1. Schedule some personal time.
Business travelers overwhelmingly report that they take the stress out of business trips by scheduling personal time, turning the business trip into an informal mini-vacation. According to a survey commissioned by Marriott Rewards Premier Business Credit Card from Chase, 61 percent of respondents added an extra personal day to their business trips in the past.
2. Don’t overspend.
Road warriors who work for multi-national companies may have expense accounts and per diem allowances, but small business owners have to keep tabs on every penny. Research from the Global Business Travel Association notes that 56 percent of business travelers rank “finding the right price” among the top three booking priorities.
3. Stay healthy.
Business travel can also take a toll on your health. According to Dr. William Siegart, medical director of travel risk management provider On Call International, “Business travel can be disruptive to your regular sleep, exercise and eating routines — all of which can take a toll on your overall health and well-being. Consequently, this often leads to business travelers engaging in poor travel health habits. Poor travel health habits furthermore compound the stress of business travel.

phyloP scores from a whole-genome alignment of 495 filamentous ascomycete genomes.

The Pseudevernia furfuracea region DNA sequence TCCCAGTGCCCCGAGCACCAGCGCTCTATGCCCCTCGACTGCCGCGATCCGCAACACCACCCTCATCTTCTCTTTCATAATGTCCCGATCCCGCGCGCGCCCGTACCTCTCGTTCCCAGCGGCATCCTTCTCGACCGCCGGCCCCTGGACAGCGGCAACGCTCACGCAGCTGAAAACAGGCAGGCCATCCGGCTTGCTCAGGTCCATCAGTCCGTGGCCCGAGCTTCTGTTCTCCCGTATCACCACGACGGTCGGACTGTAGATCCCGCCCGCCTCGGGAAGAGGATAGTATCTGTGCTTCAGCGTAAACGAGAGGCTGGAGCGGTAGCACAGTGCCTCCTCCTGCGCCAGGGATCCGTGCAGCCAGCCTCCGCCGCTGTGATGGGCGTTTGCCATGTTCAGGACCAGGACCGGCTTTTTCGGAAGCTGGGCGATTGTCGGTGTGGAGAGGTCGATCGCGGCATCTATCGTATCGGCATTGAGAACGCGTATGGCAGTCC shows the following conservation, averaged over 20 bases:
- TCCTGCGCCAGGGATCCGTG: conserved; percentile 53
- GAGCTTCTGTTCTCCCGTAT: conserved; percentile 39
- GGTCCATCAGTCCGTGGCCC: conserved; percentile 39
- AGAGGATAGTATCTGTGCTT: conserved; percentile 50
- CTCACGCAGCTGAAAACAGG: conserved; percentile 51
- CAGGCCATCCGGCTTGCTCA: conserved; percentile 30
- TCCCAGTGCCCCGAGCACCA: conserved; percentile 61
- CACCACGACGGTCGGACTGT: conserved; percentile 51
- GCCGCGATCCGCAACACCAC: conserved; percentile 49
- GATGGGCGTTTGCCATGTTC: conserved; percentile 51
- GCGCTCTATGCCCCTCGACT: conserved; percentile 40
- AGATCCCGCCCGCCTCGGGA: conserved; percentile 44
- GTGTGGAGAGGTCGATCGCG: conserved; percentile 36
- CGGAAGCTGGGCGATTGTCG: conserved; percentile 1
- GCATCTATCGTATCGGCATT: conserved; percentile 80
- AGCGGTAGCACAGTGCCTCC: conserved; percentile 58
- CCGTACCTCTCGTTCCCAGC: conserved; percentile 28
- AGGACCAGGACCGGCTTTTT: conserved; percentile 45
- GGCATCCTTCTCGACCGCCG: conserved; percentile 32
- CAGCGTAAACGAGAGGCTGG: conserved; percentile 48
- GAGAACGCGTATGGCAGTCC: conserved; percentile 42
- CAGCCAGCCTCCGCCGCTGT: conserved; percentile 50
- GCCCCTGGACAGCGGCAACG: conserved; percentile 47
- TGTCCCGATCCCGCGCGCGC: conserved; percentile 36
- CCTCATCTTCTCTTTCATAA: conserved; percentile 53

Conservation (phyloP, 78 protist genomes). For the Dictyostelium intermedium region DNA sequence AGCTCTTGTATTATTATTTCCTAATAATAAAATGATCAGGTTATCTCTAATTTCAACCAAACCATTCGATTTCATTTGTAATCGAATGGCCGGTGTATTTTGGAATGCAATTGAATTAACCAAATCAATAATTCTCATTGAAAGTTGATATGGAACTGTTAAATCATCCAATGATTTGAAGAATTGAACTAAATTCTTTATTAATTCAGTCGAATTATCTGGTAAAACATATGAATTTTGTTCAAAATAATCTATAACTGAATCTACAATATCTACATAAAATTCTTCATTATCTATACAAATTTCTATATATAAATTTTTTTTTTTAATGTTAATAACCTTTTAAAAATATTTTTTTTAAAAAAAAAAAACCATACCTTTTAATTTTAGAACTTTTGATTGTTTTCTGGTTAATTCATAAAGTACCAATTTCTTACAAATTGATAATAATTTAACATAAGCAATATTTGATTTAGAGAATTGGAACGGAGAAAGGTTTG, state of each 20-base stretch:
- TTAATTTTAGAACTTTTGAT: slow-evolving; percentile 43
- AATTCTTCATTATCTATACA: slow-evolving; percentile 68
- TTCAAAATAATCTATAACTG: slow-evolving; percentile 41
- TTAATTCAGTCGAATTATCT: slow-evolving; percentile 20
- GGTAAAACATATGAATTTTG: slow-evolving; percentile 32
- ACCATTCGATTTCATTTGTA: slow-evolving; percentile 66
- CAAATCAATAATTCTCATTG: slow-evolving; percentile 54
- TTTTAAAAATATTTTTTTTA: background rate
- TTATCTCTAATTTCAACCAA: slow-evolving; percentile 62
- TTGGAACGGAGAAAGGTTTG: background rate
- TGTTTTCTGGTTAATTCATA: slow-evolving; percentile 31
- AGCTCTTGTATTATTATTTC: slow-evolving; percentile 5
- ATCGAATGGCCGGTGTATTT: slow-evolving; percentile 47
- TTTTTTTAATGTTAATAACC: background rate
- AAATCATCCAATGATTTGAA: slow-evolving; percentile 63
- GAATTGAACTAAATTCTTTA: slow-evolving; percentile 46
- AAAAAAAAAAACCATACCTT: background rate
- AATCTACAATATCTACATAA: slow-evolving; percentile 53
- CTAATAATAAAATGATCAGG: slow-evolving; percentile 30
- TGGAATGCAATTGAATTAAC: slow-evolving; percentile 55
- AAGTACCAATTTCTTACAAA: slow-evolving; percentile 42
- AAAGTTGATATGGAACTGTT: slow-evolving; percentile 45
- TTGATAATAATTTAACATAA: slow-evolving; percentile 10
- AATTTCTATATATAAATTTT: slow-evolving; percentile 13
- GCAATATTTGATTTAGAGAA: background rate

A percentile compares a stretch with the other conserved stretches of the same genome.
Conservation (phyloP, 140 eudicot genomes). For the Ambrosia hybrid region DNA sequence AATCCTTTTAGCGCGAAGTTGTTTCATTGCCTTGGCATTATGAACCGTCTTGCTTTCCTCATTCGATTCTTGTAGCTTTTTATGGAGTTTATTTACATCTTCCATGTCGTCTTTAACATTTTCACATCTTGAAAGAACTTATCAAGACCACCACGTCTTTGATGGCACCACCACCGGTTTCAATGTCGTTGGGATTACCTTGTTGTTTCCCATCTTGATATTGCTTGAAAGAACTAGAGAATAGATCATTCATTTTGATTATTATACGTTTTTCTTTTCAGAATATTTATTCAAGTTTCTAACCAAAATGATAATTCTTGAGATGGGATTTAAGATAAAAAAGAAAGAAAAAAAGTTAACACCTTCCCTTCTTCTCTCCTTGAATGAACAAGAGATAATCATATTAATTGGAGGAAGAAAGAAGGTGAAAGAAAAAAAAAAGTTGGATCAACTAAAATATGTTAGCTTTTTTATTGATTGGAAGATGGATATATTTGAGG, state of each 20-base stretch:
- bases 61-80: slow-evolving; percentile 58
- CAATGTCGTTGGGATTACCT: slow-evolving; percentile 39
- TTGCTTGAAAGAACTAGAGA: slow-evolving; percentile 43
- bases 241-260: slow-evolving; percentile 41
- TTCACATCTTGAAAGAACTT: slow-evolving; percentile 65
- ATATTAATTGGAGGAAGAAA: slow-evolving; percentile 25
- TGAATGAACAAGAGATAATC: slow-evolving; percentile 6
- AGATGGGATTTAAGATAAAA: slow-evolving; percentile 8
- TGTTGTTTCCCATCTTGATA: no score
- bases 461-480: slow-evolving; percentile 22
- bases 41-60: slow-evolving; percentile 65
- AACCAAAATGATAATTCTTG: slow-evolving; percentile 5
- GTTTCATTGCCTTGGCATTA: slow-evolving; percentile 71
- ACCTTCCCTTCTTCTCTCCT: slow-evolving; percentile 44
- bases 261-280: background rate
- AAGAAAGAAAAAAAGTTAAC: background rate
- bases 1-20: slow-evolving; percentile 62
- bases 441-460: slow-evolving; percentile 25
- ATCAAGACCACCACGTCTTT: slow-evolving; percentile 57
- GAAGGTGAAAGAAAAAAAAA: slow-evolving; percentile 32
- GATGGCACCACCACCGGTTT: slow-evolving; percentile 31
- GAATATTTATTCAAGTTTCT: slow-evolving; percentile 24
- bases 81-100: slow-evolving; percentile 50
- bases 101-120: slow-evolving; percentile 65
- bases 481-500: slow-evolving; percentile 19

4. Schedule extra time.
Stewart-Binks spends most of her time on airplanes and calling the shots at some of the most exciting games in the NHL, but she said taking an extra day, or even a half day, to enjoy the local sites is a great de-stresser. She often stays overnight rather than just taking the next flight out. “We’re so lucky,” she said. “We get to spend time in these cities. You can learn so much about yourself and what you like, and even things you didn’t know you liked, just based on immersing yourself in all these different cultures.”
5. Stay connected.
“The most stressful part of business travel is the distance and being physically disconnected,” said Brad Beckerman, founder and CEO of Stillhouse Spirits Co. “Each day I feel energized by my team’s passions and ideas. Even though technology (emails, phone, FaceTime) can connect us from long distances, it can’t translate your tone or intent the way physical interaction with your team can.”